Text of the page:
An overwhelming majority of the Danish Council of Ethics has advised against the legalisation of euthanasia in Denmark, according to a recently released report.
16 out of 17 members of the committee have voiced strong opposition to allowing euthanasia in Denmark concluding that “there is too much at stake regarding our basic view of humanity for euthanasia to be introduced in Denmark”.
Only one member of the Council did not fully oppose legalising euthanasia but still voiced caution about the need to adequately regulate any such practice.
Looking to Oregon and the Netherlands as examples
When evaluating the ethics of legalising euthanasia, the Council looked at the differing practices in the US state of Oregon, and in the Netherlands. After examining the effects of legalised euthanasia in these places, the majority of the Council reflected that “the very presence of an offer of euthanasia risks decisively changing our ideas about old age, the coming of death, quality of life and what it means to take others into account. Once euthanasia becomes an option, the risk that it will affect the view of certain groups in society is too great”.
In the Netherlands, euthanasia was effectively decriminalised by a court decision in 1984, and then by Parliament in 2001. In the first year, 1,882 deaths were recorded. This number increased to 6,938 in 2020 accounting for 4.1% of the total number of deaths in the Netherlands in that year. Doctors are permitted to administer euthanasia to dementia patients without a prior agreement as to the time and manner of administration.
Oregon legalised physician-assisted suicide in 1997 following the passage of the Death with Dignity Act (DWDA) in 1994. This permitted doctors to prescribe lethal drugs for self-administration to mentally competent Oregon residents, above the age of 18, who are suffering terminal illness and are likely to die within six months.
Council President warns euthanasia would “harm far too many”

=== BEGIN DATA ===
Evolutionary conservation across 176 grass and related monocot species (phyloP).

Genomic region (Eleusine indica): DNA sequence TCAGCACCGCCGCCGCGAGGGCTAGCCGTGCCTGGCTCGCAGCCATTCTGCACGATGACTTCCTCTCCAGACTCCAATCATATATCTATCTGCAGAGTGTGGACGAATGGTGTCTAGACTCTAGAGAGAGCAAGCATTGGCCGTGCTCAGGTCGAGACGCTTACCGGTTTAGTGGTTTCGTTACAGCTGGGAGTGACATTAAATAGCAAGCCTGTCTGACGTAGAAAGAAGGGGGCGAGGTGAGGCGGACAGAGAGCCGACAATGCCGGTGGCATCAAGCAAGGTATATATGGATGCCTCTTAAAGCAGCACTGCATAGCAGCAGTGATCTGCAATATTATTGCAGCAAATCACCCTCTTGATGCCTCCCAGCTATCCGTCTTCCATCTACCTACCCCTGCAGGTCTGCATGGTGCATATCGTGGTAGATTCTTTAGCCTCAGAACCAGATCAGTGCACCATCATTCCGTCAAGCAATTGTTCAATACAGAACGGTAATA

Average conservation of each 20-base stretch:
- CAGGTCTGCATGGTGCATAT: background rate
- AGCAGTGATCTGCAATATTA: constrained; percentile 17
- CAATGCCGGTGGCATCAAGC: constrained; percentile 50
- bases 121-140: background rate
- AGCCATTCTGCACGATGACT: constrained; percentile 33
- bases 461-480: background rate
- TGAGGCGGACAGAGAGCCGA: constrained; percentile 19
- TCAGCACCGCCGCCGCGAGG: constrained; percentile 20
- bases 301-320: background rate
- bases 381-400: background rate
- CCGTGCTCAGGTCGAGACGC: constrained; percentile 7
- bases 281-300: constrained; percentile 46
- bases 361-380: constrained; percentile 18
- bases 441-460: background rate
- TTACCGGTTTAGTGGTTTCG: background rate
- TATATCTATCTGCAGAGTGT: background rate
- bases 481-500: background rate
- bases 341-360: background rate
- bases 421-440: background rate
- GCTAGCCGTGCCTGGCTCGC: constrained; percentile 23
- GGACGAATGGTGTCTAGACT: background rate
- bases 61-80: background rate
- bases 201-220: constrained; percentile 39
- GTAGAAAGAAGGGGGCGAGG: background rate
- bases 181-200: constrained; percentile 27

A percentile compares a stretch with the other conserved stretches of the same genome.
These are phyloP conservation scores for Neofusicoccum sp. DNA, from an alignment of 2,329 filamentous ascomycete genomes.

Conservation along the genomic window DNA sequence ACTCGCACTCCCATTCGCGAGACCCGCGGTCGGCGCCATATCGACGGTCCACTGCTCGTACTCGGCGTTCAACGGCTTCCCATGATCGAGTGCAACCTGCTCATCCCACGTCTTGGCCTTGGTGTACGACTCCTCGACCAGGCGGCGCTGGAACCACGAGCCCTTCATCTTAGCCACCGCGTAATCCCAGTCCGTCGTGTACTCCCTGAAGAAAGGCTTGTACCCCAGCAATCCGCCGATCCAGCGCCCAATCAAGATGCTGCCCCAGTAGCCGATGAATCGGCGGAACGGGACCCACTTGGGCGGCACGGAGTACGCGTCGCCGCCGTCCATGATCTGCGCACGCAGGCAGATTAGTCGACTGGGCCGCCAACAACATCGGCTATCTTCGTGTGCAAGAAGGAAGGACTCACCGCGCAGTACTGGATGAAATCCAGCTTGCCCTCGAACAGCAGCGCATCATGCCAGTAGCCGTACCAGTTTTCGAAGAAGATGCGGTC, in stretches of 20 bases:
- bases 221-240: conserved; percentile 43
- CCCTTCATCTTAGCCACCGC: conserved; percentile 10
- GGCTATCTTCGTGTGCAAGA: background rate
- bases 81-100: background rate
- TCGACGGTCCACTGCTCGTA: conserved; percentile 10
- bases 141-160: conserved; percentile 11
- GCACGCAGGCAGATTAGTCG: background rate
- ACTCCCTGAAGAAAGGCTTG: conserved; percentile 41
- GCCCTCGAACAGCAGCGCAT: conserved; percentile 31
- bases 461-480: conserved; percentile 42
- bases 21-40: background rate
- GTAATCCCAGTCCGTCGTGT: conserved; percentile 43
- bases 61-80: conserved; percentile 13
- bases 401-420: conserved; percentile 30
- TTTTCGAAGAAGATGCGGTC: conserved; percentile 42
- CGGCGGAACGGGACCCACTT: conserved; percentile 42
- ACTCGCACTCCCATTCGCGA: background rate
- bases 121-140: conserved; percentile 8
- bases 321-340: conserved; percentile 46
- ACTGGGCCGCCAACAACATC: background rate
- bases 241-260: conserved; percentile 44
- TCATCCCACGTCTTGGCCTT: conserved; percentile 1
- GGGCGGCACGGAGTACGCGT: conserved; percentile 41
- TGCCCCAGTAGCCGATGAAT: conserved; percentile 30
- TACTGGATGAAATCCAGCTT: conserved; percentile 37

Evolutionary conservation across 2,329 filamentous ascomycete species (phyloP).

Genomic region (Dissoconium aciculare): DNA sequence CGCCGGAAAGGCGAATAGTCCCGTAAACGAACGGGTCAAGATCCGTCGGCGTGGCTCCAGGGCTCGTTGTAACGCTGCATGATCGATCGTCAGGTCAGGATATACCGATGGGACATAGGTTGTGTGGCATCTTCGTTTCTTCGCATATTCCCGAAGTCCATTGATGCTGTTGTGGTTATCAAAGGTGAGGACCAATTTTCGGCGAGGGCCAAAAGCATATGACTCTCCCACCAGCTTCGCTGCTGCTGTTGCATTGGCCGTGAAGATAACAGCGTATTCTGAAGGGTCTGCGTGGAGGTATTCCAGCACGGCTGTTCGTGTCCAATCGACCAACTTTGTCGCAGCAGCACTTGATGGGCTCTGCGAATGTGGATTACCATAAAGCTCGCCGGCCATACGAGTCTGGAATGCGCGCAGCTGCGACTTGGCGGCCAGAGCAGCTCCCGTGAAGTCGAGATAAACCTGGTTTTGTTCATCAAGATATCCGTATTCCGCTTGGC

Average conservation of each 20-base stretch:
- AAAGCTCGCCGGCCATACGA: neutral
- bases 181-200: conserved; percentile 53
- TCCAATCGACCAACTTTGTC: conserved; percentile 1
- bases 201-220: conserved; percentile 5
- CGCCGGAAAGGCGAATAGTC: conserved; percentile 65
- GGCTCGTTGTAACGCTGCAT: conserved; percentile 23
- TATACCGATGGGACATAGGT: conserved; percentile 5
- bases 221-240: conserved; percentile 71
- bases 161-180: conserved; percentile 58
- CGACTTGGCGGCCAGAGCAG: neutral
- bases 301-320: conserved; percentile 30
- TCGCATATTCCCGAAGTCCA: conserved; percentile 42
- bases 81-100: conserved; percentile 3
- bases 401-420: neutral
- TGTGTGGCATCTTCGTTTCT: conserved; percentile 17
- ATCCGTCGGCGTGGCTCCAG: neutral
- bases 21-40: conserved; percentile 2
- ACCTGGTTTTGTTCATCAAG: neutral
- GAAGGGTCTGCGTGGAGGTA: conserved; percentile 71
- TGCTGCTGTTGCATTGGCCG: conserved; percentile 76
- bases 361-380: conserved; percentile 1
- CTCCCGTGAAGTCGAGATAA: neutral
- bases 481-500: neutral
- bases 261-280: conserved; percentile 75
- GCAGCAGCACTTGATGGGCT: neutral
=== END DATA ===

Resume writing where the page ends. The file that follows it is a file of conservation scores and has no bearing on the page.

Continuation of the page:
Leif Vestergaard, President of the Danish Council of Ethics stated that the wider impact of legalising euthanasia goes far beyond individuals who want to end their lives by euthanasia. “Help to die may be the right choice for a few, but harm far too many others”, he argued.
His voice of opposition is joined by others who are weighing in on the debate. The trade union for doctors in Denmark has said that “active euthanasia should not be an option”. Helga Schultz, chairperson for the organisation, stated that the medical community should focus on “how we relieve”.
Brita Jørgensen, chair of the Professional Association for Palliative Care Nurses, also stressed the need for relief of symptoms, pointing out that healthcare professionals need “more resources and knowledge to do so”.
Call to focus on palliative care
Right To Life UK spokesperson, Catherine Robinson, said “It’s encouraging to see the Danish Council of Ethics payin heed to the disturbing practices of other territories that have legalised euthanasia”.
“It is all too clear that once euthanasia is legalised, the attitude of society towards its most vulnerable members changes significantly for the worse. The Council’s firm rejection of legalising euthanasia acts as a rallying cry in support of the marginalised and vulnerable members of society”.
“As the Danish medical bodies have emphasised, we need to focus on providing excellent palliative care rather than legalising euthanasia”.